The IAEA implemented Research Reactor Decommissioning Demonstration Project (R²D²) to assist Member States in developing national policies and plans for safe decommissioning of research reactors. The project covered all aspects of the decommissioning process, from establishing regulatory infrastructure to the final release of the facility from regulatory control.
The R²D² project facilitated exchange of information and lessons learned between countries that have RR decommissioning experience and those who had no prior decommissioning experience.
R²D² activities included:
- providing a platform that can be used for "hands-on" and practical training in activities related to safe decommissioning;
- serving as a focal point for the exchange of information, experience, education and training on regulatory requirements, decommissioning approaches and technologies;
- demonstrating how decommissioning of RRs was carried out in other countries;
- promoting application of international safety standards for decommissioning to national situations;
- Introducing participants to methodologies that are accepted to be good international practice;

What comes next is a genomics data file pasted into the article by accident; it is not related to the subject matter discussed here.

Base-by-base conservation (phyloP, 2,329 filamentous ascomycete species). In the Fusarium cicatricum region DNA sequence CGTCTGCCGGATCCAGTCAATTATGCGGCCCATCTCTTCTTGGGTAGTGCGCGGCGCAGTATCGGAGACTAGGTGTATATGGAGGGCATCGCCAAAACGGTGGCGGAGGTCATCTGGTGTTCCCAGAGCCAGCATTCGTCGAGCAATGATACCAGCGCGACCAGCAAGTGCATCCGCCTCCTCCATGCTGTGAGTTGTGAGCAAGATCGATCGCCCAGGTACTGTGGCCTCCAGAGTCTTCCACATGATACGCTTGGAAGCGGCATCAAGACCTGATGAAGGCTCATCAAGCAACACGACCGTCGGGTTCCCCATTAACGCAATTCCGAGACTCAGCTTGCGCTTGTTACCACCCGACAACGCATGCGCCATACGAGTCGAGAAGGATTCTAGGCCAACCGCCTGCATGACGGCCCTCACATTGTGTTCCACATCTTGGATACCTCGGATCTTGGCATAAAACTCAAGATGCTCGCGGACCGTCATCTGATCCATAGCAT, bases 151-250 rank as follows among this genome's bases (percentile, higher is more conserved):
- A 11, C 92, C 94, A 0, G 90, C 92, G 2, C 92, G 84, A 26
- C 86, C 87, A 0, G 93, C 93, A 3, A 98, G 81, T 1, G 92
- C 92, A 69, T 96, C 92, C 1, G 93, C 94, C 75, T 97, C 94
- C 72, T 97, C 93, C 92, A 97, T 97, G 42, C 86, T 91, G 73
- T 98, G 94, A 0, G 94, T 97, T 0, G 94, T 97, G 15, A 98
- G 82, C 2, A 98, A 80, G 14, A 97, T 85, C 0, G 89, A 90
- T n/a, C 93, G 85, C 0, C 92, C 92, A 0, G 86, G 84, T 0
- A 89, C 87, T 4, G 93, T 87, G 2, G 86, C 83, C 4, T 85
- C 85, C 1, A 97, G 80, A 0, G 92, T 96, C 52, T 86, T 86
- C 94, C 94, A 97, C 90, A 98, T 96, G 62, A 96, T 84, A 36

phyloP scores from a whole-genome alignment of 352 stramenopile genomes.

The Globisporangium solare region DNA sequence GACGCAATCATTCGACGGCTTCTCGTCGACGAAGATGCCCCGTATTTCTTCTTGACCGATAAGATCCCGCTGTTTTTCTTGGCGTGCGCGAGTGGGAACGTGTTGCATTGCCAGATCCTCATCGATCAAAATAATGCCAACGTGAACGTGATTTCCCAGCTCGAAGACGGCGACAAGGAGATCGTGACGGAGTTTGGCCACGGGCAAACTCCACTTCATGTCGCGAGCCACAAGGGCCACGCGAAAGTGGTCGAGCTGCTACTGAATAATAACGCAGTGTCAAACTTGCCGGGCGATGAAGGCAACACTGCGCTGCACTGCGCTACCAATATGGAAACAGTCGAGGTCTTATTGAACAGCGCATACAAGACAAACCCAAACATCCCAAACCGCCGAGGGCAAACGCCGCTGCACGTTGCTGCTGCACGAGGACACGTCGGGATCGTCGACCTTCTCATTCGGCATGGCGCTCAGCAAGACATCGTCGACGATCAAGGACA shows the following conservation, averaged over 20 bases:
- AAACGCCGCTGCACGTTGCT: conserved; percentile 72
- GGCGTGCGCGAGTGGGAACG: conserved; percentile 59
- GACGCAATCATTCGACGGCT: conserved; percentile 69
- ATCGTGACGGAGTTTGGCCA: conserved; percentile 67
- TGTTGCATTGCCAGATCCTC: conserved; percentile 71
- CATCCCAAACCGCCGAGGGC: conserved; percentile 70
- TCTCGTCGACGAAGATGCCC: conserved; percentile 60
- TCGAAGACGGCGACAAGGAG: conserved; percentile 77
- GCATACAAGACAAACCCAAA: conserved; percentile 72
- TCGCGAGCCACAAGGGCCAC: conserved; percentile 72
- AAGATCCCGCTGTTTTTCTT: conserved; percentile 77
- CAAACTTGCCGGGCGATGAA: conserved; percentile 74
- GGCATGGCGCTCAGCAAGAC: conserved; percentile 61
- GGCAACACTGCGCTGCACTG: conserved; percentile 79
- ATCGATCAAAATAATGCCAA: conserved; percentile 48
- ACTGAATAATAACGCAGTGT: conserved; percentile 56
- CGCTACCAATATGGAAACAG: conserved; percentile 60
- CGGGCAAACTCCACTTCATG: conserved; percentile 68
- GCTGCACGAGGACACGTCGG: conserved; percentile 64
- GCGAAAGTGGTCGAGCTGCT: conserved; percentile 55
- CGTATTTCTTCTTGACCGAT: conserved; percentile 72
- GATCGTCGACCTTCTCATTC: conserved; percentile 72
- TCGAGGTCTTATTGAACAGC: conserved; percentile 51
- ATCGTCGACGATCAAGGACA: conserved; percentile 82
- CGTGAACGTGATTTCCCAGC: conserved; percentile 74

- demonstrating interaction between the parties involved in decommissioning: the regulatory body, the operator, any contractors, the organizations responsible for the processing, transport and disposal of radioactive waste, the radiation protection personnel, decontamination and dismantling specialists, administrative personnel, as well as politicians and decision makers.
The IAEA organized R²D² workshops to demonstrate the activities needed for safe decommissioning of a research reactor. Workshops and training courses served as a teaching laboratory for participants. The participants received training through lectures and practical insights at demonstration events carried out at a RR undergoing decommissioning Participants were expected to apply the knowledge gained from the R²D² project in the practical day-to-day work specific to their national situation.
The R²D² project was completed in 2015.